I haven’t made an entry into this blog for a few months due to a series of personal and family struggles. Some of the issues are now resolved while others are ongoing. As I continue to navigate the waters of grieving the loss of my mother while caring for my husband during his ongoing battle with cancer, I have learned some valuable lessons about what it takes to stay healthy in crisis situations. I would like to share what I have learned with my readers hoping that it might help someone else.
I have had numerous people inquire of me over the last few months “are you taking care of yourself?” I took those inquiries to heart and made conscious efforts to avoid caregiver burnout by adopting some simple strategies to keep myself healthy. Let me preface what follows with recognizing that it is the grace of God and the caring and prayers of others on my behalf that are getting me through these tough times. That said, I do feel that there are steps you can take in times of crisis, particularly if you are a caregiver, that will help you to stay healthy.
1.GET ENOUGH SLEEP
Sleep deprivation in and of itself is a stressor on the body. Lack of sleep and chronic stress can cause elevations the stress hormone cortisol. This wrecks havoc on your immune system, increasing your risk of becoming ill. It is wise to establish a good sleep routine and stick to it as much as possible during stressful times.
2. FIND WAYS TO BE PHYSICALLY ACTIVE DAILY
I am sure that most of you have heard of the “runners high” which is the sense of well being that comes from the endorphins that are released by running. Well, you don’t have to be a runner to tap into that natural mood elevator. You can get it from any type of activity that you truly enjoy. That can be anything from a stroll in the park to dancing around your house to great music – as long as you are moving your body with purpose, it will make you feel better and will help ward off depression. Even during the grief process, movement is medicine.
3. DON’T EAT YOUR FEELINGS
As a lifelong emotional eater who has now adopted a healthy lifestyle, I can report that the temptation to run to comfort foods in times of crisis never really goes away. Being comforted by sugary or starchy foods is embedded in our DNA. From the time we are infants, our parents and caregivers respond to every cry with a bottle or breast! It is no wonder that most of us feel a primal urge to eat in times of stress! If you choose to try to be your healthiest self in a crisis, you must continue to make healthy choices with your eating. Continue to choose real whole foods over starchy and processed convenience foods and drink plenty of water. The same is also true for those who find themselves losing weight when they are grieving because they neglect to fuel themselves properly. Eating foods that are healthy for you over the junk you may be craving takes a conscious effort. If you are spending extended periods of time with your loved one in the hospital, for example, pack a healthy meal so you will not be at the mercy of vending machines! Don’t let time pressures be your excuse to eat poorly, Even fast food restaurants and grocery stores now offer salads and other healthy foods. A healthy you will be much better equipped to be caregiver for your loved one.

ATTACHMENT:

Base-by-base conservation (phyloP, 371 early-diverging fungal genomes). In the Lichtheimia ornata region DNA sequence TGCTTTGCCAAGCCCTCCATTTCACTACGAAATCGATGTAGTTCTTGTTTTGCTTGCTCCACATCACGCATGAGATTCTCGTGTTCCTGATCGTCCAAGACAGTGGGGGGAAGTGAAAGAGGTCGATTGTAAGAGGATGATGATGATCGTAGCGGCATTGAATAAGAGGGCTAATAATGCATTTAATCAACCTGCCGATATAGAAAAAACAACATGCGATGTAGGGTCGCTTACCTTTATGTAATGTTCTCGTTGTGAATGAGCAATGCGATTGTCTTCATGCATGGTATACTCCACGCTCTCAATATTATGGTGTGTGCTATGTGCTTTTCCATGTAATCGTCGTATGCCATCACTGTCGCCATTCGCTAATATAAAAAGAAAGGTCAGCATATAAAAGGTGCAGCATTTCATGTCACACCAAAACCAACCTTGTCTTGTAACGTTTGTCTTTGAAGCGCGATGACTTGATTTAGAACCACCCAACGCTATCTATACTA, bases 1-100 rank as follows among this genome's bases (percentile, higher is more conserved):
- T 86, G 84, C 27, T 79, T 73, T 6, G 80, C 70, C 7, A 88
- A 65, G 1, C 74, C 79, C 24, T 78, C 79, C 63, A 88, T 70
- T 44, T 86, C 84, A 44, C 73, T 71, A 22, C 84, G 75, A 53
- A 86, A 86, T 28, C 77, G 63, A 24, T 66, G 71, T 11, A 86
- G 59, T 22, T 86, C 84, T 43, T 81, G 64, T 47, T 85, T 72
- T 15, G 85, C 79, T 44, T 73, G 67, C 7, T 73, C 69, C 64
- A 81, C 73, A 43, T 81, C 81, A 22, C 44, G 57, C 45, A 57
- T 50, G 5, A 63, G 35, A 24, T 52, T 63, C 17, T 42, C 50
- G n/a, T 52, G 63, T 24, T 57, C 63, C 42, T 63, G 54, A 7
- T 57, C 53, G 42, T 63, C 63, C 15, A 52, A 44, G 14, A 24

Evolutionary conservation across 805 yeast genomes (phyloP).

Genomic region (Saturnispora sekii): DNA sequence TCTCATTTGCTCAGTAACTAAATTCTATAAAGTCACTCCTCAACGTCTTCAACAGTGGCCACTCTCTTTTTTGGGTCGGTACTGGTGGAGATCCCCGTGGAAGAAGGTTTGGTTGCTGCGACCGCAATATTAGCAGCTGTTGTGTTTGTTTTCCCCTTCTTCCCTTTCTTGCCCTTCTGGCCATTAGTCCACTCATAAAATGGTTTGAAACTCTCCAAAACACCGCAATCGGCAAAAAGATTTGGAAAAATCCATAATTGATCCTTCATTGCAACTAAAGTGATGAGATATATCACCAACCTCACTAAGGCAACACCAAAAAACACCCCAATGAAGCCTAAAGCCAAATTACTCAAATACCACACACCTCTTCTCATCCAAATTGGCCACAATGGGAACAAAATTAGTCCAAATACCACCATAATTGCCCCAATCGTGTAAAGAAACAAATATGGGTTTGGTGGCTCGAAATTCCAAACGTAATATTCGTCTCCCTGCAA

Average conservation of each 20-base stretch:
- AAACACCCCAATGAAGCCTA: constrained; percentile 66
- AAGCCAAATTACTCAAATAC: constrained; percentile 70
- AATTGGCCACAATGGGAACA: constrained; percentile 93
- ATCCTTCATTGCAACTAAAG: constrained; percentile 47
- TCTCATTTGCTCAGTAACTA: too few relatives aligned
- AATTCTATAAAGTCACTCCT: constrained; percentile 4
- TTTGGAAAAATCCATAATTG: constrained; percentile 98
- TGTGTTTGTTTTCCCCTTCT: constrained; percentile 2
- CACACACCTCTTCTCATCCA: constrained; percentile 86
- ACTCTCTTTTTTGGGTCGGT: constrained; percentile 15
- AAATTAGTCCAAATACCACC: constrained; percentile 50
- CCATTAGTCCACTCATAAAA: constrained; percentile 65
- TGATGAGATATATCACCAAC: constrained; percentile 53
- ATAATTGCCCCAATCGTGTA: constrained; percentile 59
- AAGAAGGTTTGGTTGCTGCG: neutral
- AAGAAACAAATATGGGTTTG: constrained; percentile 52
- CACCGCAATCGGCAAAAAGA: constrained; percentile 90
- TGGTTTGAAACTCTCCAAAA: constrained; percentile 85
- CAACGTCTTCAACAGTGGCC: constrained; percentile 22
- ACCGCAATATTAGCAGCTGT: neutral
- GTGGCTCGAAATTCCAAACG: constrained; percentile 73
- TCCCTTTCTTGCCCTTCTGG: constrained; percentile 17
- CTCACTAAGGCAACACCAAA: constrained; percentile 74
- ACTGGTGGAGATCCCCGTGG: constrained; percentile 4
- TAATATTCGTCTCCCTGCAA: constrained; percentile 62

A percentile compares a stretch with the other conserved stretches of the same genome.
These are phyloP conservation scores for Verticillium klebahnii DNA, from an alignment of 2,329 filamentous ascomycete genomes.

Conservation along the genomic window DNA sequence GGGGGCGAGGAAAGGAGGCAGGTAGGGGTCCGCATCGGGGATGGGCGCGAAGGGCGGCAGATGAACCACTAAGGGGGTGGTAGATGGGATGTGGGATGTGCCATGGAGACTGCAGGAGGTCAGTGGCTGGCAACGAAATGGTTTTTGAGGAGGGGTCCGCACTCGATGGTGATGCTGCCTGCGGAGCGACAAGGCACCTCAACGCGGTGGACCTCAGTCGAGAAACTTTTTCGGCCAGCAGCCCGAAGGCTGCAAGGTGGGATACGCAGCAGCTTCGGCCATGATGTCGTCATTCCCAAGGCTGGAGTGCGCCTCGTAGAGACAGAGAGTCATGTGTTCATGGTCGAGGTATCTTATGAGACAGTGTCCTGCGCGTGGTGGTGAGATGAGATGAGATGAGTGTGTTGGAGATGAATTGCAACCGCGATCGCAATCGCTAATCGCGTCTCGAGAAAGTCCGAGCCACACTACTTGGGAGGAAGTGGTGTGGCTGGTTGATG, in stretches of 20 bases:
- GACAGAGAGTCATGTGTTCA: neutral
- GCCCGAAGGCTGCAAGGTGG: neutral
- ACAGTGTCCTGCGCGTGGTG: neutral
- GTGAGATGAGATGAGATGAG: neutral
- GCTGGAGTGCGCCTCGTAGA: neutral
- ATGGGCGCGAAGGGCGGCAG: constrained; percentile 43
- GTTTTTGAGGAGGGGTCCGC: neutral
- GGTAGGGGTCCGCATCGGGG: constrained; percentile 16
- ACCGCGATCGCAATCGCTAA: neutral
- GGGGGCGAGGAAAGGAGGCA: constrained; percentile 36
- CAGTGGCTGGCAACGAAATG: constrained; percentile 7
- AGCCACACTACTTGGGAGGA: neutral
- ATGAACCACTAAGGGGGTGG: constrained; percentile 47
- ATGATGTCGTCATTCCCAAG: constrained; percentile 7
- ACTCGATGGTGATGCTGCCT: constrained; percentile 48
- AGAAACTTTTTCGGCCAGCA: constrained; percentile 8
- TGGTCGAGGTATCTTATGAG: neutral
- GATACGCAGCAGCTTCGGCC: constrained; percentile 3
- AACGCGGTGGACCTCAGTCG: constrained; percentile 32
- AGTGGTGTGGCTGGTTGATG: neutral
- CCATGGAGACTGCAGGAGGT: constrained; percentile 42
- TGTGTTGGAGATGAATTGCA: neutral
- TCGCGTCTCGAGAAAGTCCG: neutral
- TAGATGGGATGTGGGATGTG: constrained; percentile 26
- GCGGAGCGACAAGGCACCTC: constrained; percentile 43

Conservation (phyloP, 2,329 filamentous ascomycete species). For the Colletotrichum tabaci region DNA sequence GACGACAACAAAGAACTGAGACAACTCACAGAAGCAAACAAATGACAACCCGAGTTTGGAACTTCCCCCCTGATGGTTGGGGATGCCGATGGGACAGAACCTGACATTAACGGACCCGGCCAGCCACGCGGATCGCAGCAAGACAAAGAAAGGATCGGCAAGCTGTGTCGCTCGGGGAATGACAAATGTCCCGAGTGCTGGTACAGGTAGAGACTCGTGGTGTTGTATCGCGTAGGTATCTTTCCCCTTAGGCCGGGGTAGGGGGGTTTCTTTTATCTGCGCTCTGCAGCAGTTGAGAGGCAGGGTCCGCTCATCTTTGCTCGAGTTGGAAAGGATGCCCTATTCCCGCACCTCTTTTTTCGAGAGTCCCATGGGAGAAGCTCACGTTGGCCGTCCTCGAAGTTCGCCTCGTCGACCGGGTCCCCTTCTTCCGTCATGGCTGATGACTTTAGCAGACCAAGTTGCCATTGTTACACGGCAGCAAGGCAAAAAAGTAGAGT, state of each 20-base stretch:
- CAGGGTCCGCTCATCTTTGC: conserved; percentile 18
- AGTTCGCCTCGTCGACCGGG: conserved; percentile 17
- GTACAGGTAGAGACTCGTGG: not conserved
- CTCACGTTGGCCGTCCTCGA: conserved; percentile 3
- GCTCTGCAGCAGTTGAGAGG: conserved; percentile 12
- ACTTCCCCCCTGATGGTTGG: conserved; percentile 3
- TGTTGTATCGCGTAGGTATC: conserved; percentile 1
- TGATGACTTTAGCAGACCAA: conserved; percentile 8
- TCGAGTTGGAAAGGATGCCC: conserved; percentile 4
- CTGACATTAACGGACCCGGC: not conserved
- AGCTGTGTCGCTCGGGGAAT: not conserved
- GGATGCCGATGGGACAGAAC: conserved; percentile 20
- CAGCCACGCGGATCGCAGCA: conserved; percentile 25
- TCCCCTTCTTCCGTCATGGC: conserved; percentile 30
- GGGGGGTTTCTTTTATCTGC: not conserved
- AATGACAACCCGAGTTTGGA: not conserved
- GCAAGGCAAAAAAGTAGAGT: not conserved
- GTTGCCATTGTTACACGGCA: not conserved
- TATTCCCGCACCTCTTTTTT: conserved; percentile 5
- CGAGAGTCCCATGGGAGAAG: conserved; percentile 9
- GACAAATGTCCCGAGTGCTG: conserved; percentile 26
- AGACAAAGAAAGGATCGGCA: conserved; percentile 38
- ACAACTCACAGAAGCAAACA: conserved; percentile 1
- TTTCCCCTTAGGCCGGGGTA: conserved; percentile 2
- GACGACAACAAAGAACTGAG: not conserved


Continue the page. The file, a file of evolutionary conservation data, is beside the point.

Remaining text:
4.CARVE OUT TIME FOR PRAYER AND MEDITATION
There is nothing that nourishes a struggling spirit like a strong prayer life. Often the comfort and security you need can be found in daily quiet time communicating with God and meditating on His Word. Taking the time to meditate on the things you still have to be thankful for even in the worst of times can also help to lift your spirits during a crisis.
5. STAY CONNECTED TO OTHERS
The last thing you need to do in times of stress and grief is to isolate yourself from friends and loved ones. There is strength to be found in sharing your situation with family and close friends. You should continue to participate in your community of faith and engage with your work family if you are still working. You might also benefit from joining a grief and/or caregiver support group or seek out individuals who may have already walked through what you are going through.
6. BE WILLING TO ACCEPT HELP!
People do not usually offer to help you unless they mean it. They do, however, need for you to be specific about what help you need. If, for example, you struggle with making it to your loved one’s doctor appointment due to work, ask a trusted friend or family member to provide transportation. Recognize that you cannot do it all and tap into the resources of others when you find yourself overwhelmed. A few hours of “me time” to focus just on yourself can make all the difference in the world. Taking time for a little self care is not selfish but is necessary to your overall well being.
Yvonne Moore, MD
“Dear friend, I hope all is well with you and that you are as healthy in body as you are strong in spirit”
3 John 1:2 (NLT)